Today, buy viagra we look at Elizabeth Danna’s essay, diagnosis ‘Looking Out for No. 1: Concepts of Good and Evil in Star Trek and The Prisoner.’ I suggest that Dr. Danna has mis-read, or over-read some aspects of Star Trek in two places in particular: her analysis of the episode “Mirror, Mirror”, and second, her analysis of Captain Kirk’s name.

But to do justice to this analysis, I must call on my resident TOS expert. My field of expertise lies with TNG and DS9, and so I turn to one more qualified to look at these issues.

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In the classic TOS episode “Mirror Mirror,” Kirk et al. find themselves in a parallel universe, switched with their counterparts by a malfunctioning transporter. In this mirror ‘verse, the Federation of Planets never existed, and a tyrannical Empire rules in its place. The crewmembers from “our” universe cope with life in the cruel mirror universe (promotion by assassination, Spock with a beard, etc.) while their Imperial alternate selves fail to cope with the Federation’s way of running a starship (and a beardless Spock). Federation Kirk talks Imperial bearded Spock into leading a revolution, while Imperial Kirk rants and rages at Federation beardless Spock. Once everyone is eventually returned to their native universes, beardless Spock gets to take yet another verbal jab at human nature (“brutal, unprincipled, uncivilized, treacherous; in every way splendid examples of homo sapiens. The very flower of humanity.”), and everyone learns a valuable lesson (such as avoiding the dang transporter; that thing is more trouble than it’s worth).

It seems to me that Elizabeth Danna saw a valuable lesson that wasn’t there, and it had nothong to do with avoiding the transporter. In her chapter, Danna contrasts the presentations of evil (and how to deal with it) in the TV shows Star Trek (TOS) and The Prisoner. Most of her TOS analysis is unproblematic: The episode “The Enemy Within” (oh look, another transporter malfunction) tells us that humans’ “negative side” is the source of our drives, and that the solution is for reason to rule and properly order it. “The Alternative Factor” creates the powerful image of a man locked in eternal battle against his evil self. “The Savage Curtain” shows that the line between “good guys” and “bad guys” is not as clear-cut as an alien rock-monster might want it to be. “Day of the Dove” shows us that racism can be overcome by a sufficient quantity of hearty manly (and Klingon-ly) laughter.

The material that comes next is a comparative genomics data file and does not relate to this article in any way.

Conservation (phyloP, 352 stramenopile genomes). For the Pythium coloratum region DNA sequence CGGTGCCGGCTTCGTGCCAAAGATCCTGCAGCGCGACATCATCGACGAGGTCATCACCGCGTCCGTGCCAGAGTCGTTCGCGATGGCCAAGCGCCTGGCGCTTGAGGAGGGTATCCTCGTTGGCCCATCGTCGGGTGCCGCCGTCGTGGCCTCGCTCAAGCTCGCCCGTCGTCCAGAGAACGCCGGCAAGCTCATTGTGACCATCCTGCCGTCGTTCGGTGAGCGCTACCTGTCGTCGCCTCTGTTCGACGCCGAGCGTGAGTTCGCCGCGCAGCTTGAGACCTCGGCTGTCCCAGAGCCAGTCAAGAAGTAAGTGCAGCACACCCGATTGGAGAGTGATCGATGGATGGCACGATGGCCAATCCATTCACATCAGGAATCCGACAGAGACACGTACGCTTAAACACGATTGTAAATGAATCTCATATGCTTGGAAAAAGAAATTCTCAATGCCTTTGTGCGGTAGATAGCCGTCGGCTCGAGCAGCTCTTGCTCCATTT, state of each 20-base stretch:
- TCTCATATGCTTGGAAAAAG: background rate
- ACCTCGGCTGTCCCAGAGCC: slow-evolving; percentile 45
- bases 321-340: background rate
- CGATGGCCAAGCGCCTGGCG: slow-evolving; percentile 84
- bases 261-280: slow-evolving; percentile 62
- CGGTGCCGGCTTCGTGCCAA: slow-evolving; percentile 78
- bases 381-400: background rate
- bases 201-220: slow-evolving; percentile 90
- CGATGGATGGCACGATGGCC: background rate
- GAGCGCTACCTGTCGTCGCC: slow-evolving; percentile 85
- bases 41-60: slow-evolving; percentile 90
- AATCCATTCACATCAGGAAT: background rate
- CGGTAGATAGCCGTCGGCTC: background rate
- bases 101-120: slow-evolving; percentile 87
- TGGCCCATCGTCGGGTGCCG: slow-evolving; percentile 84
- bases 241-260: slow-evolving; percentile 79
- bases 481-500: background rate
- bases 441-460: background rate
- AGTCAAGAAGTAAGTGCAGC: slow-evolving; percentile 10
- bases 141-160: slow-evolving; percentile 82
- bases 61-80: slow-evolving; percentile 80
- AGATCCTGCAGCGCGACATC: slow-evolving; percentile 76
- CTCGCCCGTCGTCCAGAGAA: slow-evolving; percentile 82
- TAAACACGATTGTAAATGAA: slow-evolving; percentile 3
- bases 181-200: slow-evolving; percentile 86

My disagreement involves her treatment of “Mirror Mirror.” Danna argues that “Mirror Mirror” is a lesson in the necessity of an outside force that will defeat human evil. In this case, Imperial bearded Spock must overthrow Imperial Kirk and take command of the Enterprise; in essence, deal with Federation Kirk’s evil twin for him. I see this as reading too much into the episode. “Mirror Mirror” does provide us with a couple of opportunities to reflect on human evil (if Federation beardless Spock is right, then we are savages at heart, and it is only the laws of civilization that keep us from that fate), but the most salient message appears to be one of identity: Spock is a man of integrity in both universes, but Imperial Kirk is quite comfortable as a merciless thug. What does that say about the factors that make us who we are? And there is some commentary on society and the inherent instability of tyrannies. But using Federation Kirk and Imperial Kirk as representatives of the good and evil within the human heart goes too far beyond what is written.

Speaking of reading too much into things, there is the matter of Kirk’s name. Danna claims that “James Tiberius Kirk” represents ambition and deviousness (“James” as an Anglicized “Jacob,” he of the stew-for-birthright scam) balanced with moral discipline (“Kirk” being the Scottish word for “church”) with a touch of Roman profligacy tossed in the midst. The fact that Captain Kirk was named “James” after Gene Roddenberry’s uncle (and also for an old boyfriend of his mother’s), and that “Tiberius” was chosen because GR’s grandfather was fascinated with Roman history (and that Kirk’s middle initial was “R” instead of “T” in the second pilot episode “Where No Man Has Gone Before”) seem to lessen any possible deep symbolism implanted by GR in the name. The formal “meaning” of characters’ names does not always provide us with a peek into their souls. After all, “Gomer” means “famous battle,” but that doesn’t provide any insight into Gomer Pyle.